In terms of 2D performance, it is a strong performer despite those issues relating to gamma performance. In fact, it’s one of the best ultra-thin LCD sets I’ve examined in recent years, even though the patterned vertical alignment (PVA) liquid crystal layer still has some problems with color shifts when viewed off-axis.But it is bright, the colors pop, and images are detailed and crisp, especially after you go through and disable all of the so-called enhancements. And as you can see from the charts, once you calibrate it, it stays tight when tracking a specific color temperature.

As a 3D set, it does a workmanlike job, but could use more help with critical adjustments at higher brightness levels. You can’t calibrate anything in any mode other than Movie, so your only option is to crank up the brightness and try to recapture some of the light lost in Samsung’s active shutter glasses. That may screw up the TV’s gamma response, through.

SAMSUNG BD-C6900/BD-C6800: Samsung’s 3D Blu-ray players are very easy to set up. Plug them in, power up, and the CEC sensor will automatically turn on the TV and switch to that input. Both players are WiFi enabled, and will prompt you for a connection to your home network using manually-configured IP setup or the default automatic (DHCP) configuration. If you don ‘t know much about TCP/IP configurations and addresses, use the automatic mode to set it and forget it.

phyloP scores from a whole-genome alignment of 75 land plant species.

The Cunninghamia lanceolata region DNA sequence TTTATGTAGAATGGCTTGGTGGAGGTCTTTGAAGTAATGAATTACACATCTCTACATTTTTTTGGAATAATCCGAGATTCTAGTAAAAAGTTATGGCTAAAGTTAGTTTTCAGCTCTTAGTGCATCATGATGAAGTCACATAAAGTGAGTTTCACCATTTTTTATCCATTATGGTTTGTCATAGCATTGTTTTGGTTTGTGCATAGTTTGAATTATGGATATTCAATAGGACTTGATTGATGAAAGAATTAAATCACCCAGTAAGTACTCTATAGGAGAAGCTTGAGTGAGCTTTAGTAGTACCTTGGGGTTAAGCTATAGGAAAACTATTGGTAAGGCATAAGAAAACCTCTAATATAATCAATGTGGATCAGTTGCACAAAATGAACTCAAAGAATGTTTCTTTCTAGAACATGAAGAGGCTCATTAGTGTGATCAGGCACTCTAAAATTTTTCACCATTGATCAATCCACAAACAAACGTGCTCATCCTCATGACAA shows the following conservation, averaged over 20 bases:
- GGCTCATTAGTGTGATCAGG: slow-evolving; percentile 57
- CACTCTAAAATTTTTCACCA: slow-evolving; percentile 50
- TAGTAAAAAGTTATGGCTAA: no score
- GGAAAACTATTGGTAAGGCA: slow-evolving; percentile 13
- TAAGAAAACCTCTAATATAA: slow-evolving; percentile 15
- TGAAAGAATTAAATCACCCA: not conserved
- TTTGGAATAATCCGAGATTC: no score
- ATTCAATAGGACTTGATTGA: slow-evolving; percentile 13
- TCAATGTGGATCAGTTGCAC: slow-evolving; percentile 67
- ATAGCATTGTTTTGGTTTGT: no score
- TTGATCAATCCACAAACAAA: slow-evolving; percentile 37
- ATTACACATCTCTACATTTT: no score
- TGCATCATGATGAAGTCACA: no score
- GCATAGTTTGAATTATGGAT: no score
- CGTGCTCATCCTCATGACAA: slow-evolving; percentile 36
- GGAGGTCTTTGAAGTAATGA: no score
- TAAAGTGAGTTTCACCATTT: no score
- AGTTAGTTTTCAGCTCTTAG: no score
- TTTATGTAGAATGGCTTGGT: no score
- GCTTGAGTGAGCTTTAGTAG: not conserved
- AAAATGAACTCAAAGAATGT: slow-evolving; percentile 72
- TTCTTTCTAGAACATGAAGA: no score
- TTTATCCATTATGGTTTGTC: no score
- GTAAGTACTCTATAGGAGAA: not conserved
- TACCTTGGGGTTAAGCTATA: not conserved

Both players can stream content from Netflix and also from your home media servers, so you can watch video clips, look at digital photos, and listen to MP3 music files and Internet radio from Pandora. The players will automatically configure themselves to the 1080p/24 frame-packing format when a 3D Blu-ray disc is loaded, and the default output resolution is 1080p for Samsung LCD and plasma TVs.

Full specifications and other product information are available here – http://www.samsung.com/us/video/tvs/UN46C7000WFXZA

Current Web prices on this TV range from $1,370 to $2,200 as of November 10, 2010.

Power consumption tests – Over an 8-hour period, the UN46C7000 consumed an average of 106.4 watts while in Movie mode with full-screen content.

3CD: Well, that was fun. I’m bored. What’s next?

I stopped in at my local Best Buy this past Saturday (10/30) to look for an inexpensive upscaling DVD player (yeah, I know that’s redundant) for my in-laws.

While I was there, I wandered around the store to see what was being showcased in the store demos. 3D, which was a big thing back in April, had clearly fizzled out – at least, as far as store personnel were concerned.

Of four possible 3D demo stations, only one had any glasses – the Sony Bravia 3D demo in the Magnolia section. A nearby Panasonic 3D demo had clips from Avatar rolling in 3D on a plasma TV, but not a pair of glasses to be found.

At the entrance to the Magnolia store was a Samsung 55-inch LCD 3D demo. Trouble was, the channel was set to a 2D telecast of the Michigan State – Iowa college football game and no 3D glasses were anywhere to be seen.

Behind the service counter in the regular TV section was yet another 3D demo, this time featuring the 46-inch UN46C7000 Samsung LCD TV. And just like my last visit, the TV was showing Monsters vs. Aliens in 2D, again sans 3D glasses.

A possible fifth demo at the end of one of the aisles used to feature Panasonic’s 50VT20 plasma, but it had been taken down. This was the only demo that had any working 3D glasses a few months back.

So, what was all the  buzz about at BB this time? Why, Sony Internet TV, of course!

If you think TV remotes are complicated, wait until you try THIS keyboard!